Archive for November, 2009

Jonathan Miller

Jonathan Miller is one of my heroes.

Five minutes with Jonathan Miller


On the Dick Cavett Show 1980



The Body in Question

PART ONE – Naming of the parts – Part 1 (1/6)

PART TWO – Try a little tenderness – Part 2 (1/6)

PART THREE – How do you feel? – Part 3 (1/6)

PART FOUR – Breathless – Part 4 (1/6)

PART FIVE – Blood relations – Part 5 (1/6)

PART SIX – Heart of the matter – Part 6 (1/6)

PART SEVEN – Shaping the future – Part 7 (1/6)

PART EIGHT – Sleight of hand – Part 8 (1/6)

PART NINE – Native medicine – Part 9 (1/6)

PART TEN – Balancing act – Part 10 (1/6)

PART ELEVEN – Brute machine – Part 11 (1/6)

PART TWELVE – Heads and tails – Part 12 (1/6)

PART THIRTEEN – Perishable goods – Part 13 (1/6)

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Marc Koska: 1.3m reasons to re-invent the syringe

Reuse and recycle are good for most products but NOT syringes.

Reuse of syringes, all too common in under-funded clinics, kills 1.3 million each year. Marc Koska clues us in to this devastating global problem with facts, photos and hidden-camera footage. He shares his solution: a low-cost syringe that can’t be used twice.

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The Short but Powerful Guide to Finding Your Passion

Following your passion can be a tough thing. But figuring out what that passion is can be even more elusive.

I’m lucky — I’ve found my passion, and I’m living it. I can testify that it’s the most wonderful thing, to be able to make a living doing what you love.

And so, in this little guide, I’d like to help you get started figuring out what you’d love doing.

more (from zenhabits.net)

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We Don’t See Things as They Are…

We don’t see things as they are, we see them as we are.

– Anais Nin

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Look Around You – Ghosts

Time for your daily laugh.


Good ole dry British humor.

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Strange Seas of Thought

A journey into Wordsworth’s mind and the process of creation.

We know about the experiments that have led to great scientific discoveries. But how much do we understand about the same processes in the arts?

When the poet William Wordsworth died in 1850, few if none of the thousands of lines of poetry he left had escaped constant revision and alteration, and many of his most famous poems were never published.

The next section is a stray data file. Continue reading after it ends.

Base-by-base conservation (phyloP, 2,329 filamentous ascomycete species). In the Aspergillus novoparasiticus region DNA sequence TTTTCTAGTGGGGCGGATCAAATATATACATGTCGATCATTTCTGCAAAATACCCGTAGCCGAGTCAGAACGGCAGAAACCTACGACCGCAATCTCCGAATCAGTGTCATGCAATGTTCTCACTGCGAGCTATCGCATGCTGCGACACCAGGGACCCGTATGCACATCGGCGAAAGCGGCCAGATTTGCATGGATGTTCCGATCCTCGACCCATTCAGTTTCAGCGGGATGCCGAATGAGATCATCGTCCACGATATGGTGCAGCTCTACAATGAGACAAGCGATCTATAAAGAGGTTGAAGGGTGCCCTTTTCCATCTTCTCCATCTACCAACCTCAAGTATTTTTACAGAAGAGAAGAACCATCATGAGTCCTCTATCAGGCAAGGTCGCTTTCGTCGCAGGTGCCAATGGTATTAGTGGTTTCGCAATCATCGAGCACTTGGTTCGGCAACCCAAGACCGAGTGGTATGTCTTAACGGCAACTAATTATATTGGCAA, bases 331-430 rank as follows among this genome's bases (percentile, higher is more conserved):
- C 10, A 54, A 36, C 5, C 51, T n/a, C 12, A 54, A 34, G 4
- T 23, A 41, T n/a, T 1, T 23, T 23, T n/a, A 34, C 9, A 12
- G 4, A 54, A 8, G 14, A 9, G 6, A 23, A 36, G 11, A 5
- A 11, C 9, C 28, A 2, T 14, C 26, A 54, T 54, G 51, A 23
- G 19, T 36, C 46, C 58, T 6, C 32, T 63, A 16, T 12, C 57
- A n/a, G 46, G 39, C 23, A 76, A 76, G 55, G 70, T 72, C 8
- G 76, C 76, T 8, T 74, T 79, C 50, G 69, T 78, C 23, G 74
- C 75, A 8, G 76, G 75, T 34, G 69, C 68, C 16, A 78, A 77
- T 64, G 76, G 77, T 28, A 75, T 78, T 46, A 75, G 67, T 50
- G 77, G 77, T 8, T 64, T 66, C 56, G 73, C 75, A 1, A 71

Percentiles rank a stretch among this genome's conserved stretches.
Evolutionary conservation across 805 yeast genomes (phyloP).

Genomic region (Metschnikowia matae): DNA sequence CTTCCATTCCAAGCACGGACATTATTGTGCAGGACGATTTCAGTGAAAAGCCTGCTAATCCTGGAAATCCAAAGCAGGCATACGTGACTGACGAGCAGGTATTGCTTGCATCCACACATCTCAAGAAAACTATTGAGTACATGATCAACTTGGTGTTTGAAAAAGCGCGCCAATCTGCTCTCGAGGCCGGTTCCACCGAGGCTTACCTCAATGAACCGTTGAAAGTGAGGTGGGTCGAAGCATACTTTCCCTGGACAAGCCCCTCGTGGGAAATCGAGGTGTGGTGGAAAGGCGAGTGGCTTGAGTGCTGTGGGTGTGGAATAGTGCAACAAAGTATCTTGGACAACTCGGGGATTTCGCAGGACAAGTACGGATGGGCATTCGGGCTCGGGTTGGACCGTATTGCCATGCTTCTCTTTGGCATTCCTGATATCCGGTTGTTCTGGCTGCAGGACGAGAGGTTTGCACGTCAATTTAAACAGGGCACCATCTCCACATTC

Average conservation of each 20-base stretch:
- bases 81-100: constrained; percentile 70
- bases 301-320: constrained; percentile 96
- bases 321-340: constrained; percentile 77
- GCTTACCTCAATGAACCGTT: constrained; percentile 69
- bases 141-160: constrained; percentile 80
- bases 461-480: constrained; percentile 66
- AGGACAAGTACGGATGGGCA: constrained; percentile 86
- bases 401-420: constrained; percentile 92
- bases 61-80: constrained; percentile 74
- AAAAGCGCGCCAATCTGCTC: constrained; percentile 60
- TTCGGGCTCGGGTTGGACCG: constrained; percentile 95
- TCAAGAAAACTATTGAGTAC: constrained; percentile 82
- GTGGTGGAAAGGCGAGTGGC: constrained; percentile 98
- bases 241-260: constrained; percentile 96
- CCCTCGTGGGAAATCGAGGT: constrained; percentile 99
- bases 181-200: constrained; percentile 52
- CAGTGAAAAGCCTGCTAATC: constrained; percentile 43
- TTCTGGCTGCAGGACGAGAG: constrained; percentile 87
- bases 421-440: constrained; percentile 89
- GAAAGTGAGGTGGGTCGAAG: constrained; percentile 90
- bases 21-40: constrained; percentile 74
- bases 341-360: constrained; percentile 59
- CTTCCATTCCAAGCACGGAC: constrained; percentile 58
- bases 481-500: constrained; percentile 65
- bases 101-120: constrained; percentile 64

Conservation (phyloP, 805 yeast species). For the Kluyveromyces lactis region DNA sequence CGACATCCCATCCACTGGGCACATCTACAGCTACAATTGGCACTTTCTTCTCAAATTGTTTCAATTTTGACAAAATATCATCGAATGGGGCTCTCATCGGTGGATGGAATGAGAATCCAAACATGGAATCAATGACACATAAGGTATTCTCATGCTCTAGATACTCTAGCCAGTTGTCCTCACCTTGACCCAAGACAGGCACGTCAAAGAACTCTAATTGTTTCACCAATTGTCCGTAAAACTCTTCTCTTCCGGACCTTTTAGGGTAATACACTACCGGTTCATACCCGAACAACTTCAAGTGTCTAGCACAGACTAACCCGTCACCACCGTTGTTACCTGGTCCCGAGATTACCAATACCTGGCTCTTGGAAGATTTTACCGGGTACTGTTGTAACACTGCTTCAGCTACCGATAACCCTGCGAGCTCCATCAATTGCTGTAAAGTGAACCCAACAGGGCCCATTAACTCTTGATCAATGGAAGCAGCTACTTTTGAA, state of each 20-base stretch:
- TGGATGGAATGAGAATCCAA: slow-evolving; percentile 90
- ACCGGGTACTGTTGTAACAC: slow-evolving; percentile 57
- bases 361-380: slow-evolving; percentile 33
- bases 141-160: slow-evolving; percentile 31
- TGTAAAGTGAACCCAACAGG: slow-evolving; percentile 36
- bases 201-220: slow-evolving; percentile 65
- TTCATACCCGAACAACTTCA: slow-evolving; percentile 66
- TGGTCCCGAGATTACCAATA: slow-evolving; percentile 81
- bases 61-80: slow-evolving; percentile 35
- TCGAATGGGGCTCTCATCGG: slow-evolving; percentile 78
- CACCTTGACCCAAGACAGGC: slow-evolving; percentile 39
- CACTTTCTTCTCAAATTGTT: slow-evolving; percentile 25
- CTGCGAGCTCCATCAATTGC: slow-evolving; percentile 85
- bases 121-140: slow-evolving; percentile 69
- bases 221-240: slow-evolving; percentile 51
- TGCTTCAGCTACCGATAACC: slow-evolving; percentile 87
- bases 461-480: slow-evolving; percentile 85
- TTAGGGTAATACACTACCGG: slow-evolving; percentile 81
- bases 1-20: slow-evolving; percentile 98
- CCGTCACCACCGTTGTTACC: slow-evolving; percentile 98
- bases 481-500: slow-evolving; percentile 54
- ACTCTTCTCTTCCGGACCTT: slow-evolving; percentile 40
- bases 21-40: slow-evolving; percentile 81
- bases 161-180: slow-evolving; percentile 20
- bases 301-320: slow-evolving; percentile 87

Cambridge researcher Ruth Abbott draws on the notebooks in which he left behind to investigate the creative processes, attempts, and failures that go into making great works of art.



It takes a long time to create.

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People in an office don’t want to help you…

 

Clever – but wait for the end. Wait for it…

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Why we do what we do

Tony Robbins discusses the “invisible forces” that motivate everyone’s actions.

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The desire and the challenge to connect with others…

Hello World! or: How I Learned to Stop Listening and Love the Noise from Christopher Baker

An immersive video installation featuring over 5000 video diaries found on the internet.

Hello World! is a large-scale audio visual installation comprised of thousands of unique video diaries gathered from the internet. The project is a meditation on the contemporary plight of democratic, participative media and the fundamental human desire to be heard.

On one hand, new media technologies like YouTube have enabled new speakers at an alarming rate. On the other hand, no new technologies have emerged that allow us to listen to all of these new public speakers. Each video consists of a single lone individual speaking candidly to a (potentially massive) imagined audience from a private space such as a bedroom, kitchen, or dorm room. The multi-channel sound composition glides between individuals and the group, allowing viewers to listen in on unique speakers or become immersed in the cacophony. Viewers are encouraged to dwell in the space.

From Christopher Baker’s website

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